Before a patient walks into your office, you’re just a random mental health clinician the patient got an appointment with. That patient could have just as easily gone to see a psychiatrist down the hall from you, or across the street, or across town. At that point, we’re all interchangeable. What leads a patient to see you as opposed some other provider often has nothing to do with who you are but with your office location or the patient’s health insurance plan or some other such factor.
But once the patient’s eyes meet yours, everything starts to change, sometimes slowly and sometimes quickly. You are no longer just another random clinician. You are becoming that person’s trusted advisor, and that person will start to imbue you with all types of significance. You are now unique and better than the mental health provider down the hall or the one across town. You are better because you now belong to that patient.
When I was a second-year resident, I first became aware of this process of an unfolding relationship between myself and my patients. I started to realize how patients started to incorporate me into their inner lives. If a person said, “During the week I was thinking about what you said last time we met” you’d think I’d be pleased with the impact I was having. I am now, but at that earlier stage of my career, I was mildly freaked out. I felt like the patient somehow captured part of my soul, and the rest of me squirmed.
Was my emotional response rational? Of course not. But my inchoate discomfort was indicative of something important going on. And that something is the nature of the relationship that develops between a psychiatrist, therapist, or other mental health clinician and their patient. I now realize the power of this relationship and am able to harness it (often? Sometimes?) for the patient’s benefit. Back then, I was beginning to see the power of the relationship but was daunted by it because I didn’t know how to harness it and where it might lead.
What happens when a patient starts to form a relationship with you? They start to become attached, and you become their attachment figure. Remind yourself that patients are people often struggling, in pain, with fear, and usually without adequate supports. You have the chance to become their advocate, their guide, and perhaps their surrogate parent. You are a powerful person or, rather, you are a person in a powerful position: you have the knowledge and the status to help them. You can deploy your resources on their behalf.
But with such interpersonal power comes responsibility. I like to say that to truly own your power as a clinician and do so without ambivalence, you have to be clear of mind and pure of heart. We should periodically remind ourselves that we must always act in the patient’s best interests. That’s what a fiduciary relationship requires ethically and legally. Sometimes this requires saying “no” to a patient’s requests. Sometimes it means disagreeing. Sometimes it means recommending seeing another clinician for a second opinion.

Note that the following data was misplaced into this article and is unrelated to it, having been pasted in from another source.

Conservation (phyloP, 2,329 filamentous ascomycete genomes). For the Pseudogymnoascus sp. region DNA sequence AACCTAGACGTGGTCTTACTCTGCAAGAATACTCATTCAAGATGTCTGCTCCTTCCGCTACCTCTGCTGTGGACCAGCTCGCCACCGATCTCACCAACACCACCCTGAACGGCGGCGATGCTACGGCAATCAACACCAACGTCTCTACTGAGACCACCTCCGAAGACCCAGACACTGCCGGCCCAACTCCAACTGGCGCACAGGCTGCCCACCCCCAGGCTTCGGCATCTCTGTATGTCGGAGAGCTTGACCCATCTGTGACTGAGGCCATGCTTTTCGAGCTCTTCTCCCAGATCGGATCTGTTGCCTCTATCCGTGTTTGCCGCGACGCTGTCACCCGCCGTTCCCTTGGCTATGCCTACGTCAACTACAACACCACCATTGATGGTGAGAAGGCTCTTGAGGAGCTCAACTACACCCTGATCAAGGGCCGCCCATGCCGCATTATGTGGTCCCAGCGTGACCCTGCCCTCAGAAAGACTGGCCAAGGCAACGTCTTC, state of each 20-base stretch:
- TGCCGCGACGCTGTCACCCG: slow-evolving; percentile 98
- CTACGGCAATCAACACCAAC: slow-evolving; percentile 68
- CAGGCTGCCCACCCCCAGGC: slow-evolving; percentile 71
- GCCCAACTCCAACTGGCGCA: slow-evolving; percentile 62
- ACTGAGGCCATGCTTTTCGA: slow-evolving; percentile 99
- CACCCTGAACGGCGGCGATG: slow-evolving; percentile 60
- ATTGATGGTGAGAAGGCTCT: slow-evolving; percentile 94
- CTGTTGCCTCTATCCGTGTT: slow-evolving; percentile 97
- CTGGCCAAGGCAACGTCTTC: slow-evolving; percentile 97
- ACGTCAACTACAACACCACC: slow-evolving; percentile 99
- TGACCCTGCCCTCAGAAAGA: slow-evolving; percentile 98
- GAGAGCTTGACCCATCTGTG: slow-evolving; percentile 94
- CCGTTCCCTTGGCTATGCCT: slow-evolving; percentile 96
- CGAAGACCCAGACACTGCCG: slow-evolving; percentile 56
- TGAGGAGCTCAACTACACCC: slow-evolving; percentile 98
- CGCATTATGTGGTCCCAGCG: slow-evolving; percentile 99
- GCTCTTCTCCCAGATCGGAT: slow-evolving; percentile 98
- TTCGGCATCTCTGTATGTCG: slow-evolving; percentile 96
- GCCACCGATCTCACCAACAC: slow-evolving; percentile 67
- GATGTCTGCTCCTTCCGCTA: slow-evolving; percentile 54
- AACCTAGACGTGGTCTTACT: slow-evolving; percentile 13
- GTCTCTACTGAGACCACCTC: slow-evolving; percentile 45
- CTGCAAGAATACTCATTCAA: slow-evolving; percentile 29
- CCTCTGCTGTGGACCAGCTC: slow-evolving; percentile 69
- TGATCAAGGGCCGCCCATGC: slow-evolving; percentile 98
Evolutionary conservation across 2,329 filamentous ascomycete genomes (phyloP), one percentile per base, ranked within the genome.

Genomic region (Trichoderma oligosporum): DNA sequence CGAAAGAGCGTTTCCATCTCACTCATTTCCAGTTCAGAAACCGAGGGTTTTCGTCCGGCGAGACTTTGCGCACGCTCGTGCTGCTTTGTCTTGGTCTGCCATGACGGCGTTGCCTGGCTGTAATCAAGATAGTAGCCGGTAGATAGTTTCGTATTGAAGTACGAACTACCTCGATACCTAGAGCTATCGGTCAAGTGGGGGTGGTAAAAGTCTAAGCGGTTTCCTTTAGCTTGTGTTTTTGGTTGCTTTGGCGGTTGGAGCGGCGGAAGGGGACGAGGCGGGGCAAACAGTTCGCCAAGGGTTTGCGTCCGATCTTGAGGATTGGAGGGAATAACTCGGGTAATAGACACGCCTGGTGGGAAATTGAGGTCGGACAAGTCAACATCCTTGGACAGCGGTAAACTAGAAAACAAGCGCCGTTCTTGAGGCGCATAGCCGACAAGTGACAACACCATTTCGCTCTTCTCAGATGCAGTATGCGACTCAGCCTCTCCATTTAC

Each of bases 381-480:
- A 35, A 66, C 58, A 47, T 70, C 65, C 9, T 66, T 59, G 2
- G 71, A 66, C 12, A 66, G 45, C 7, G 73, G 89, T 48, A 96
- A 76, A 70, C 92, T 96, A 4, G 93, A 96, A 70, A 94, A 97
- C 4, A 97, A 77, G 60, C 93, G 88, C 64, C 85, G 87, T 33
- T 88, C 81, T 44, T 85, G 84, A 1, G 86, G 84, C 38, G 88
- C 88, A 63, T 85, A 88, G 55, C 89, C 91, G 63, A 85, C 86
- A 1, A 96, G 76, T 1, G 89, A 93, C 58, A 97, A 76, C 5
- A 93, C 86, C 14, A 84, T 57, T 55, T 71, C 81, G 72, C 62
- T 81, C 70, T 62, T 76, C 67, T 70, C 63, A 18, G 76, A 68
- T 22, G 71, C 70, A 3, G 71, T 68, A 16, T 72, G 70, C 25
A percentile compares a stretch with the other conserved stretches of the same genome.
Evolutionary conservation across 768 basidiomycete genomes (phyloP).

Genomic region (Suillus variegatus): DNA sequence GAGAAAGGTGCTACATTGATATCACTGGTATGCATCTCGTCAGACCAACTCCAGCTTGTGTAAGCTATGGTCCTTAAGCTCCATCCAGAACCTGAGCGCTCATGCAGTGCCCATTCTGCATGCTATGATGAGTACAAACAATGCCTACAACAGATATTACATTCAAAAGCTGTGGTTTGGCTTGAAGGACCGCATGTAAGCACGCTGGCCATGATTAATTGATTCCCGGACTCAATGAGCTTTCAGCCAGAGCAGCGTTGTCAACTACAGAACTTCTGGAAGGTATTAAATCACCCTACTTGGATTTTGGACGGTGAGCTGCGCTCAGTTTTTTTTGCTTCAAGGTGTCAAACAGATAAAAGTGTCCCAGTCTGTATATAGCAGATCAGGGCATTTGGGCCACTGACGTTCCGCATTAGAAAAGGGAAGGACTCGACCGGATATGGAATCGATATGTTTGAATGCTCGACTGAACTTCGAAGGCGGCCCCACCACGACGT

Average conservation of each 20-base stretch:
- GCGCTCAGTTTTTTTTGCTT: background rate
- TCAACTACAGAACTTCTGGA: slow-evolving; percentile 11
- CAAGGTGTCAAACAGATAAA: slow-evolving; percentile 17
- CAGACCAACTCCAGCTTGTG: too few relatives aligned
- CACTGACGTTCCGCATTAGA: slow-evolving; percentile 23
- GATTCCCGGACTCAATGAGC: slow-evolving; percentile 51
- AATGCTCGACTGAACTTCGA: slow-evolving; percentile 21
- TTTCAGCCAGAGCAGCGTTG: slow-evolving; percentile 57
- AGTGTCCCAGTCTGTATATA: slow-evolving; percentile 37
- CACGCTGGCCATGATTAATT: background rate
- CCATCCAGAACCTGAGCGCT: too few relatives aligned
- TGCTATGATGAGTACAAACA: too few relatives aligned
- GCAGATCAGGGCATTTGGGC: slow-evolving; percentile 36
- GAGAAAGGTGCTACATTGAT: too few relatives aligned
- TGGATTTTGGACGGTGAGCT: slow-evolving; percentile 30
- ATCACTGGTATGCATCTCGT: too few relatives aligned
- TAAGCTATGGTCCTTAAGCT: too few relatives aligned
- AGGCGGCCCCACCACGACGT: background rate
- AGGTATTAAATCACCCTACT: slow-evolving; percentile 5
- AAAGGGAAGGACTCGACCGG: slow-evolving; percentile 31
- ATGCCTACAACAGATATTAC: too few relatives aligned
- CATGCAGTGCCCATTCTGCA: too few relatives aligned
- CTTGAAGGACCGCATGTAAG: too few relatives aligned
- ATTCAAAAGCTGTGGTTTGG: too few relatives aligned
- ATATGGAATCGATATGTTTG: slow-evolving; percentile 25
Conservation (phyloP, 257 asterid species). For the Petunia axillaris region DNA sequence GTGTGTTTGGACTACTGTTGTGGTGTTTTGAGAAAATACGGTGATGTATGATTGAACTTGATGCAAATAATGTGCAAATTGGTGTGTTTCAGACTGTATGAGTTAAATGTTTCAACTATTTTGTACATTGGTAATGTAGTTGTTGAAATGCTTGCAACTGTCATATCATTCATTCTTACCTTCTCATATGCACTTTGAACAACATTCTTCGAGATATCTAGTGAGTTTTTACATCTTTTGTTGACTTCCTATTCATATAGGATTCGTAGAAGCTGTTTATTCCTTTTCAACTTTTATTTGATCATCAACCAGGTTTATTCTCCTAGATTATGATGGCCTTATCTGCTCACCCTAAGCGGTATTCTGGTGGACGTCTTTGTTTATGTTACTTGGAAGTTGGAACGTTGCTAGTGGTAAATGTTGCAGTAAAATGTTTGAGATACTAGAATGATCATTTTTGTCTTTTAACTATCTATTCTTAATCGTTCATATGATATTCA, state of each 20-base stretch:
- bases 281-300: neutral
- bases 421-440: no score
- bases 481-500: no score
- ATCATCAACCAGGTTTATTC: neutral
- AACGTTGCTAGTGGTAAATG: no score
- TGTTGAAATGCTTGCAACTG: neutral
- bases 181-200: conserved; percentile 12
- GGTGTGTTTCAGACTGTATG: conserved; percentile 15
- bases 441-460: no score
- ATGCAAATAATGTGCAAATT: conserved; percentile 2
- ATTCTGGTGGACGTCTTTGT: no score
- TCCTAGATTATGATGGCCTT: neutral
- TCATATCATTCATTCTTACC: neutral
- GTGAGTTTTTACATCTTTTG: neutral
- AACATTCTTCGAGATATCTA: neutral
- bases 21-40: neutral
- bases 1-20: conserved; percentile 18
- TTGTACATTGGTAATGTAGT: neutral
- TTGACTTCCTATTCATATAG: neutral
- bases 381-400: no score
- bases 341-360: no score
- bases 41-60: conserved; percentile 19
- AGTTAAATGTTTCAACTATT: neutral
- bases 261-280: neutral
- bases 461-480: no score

But with this interpersonal power also comes great potential benefit. Consider how much time and effort most of us expend trying to decide which psychotropic to prescribe. We should do so, of course, but consider that in meta-analyses, all newer antidepressants have more or less equal efficacy.
Now consider how little time and effort we expend on using the relationship to the patient’s benefit. As an example, I truly believe that over the years, some of my patients who might have died by suicide did not do so because they did not want to hurt me or disappoint me. They were staying alive to not hurt me! Isn’t that amazing? And powerful? Hey, if that’s what it takes to live, I’ll take it!
Or how many times did I tell a patient to do something that would benefit them – as a form of behavioral activation – and they didn’t do it. I would then say, “Please do it for me then.” And some would because at that point in their despair, avoiding disappointing me was more motivating than avoiding disappointing themselves.
Now, of course, some patients who come to see us don’t care that much about us, and their relationship with us is purely transactional: they come in to get a prescription and then leave as soon as they can. They’re not looking for a guide, an advocate, or a parent. This is OK and expected. Different patients have different needs, and I’m willing to meet them where they’re at – as long as I don’t think what I’m doing is detrimental to them.
But for many patients, their relationships with me or you are very important – perhaps the most important- relationship they have and that relationship can be an instrument of healing.
As an experiment this week, try saying one of the following to select patients and see what kind of response you receive:
- “You know I was thinking about you this week and … <share a thought or recommendation here>.”
- “I wanted to get your advice on something regarding your treatment.”
- “I’m glad to see you today. I was a little worried about you when you missed your last appointment.”
Thanks much and write me with the results of your small experiments. And, if you feel hesitant to try, then please do it for me. It would mean a lot. 😉
Until next time,
“Love all, trust a few, do wrong to none.” ― William Shakespeare
“Our bodies have five senses: touch, smell, taste, sight, hearing. But not to be overlooked are the senses of our souls: intuition, peace, foresight, trust, empathy. The differences between people lie in their use of these senses.” ― C. JoyBell C.
“Nothing in life is to be feared, it is only to be understood. Now is the time to understand more, so that we may fear less.” ― Marie Curie Sklodowska
“The best way to find out if you can trust somebody is to trust them.” ― Ernest Hemingway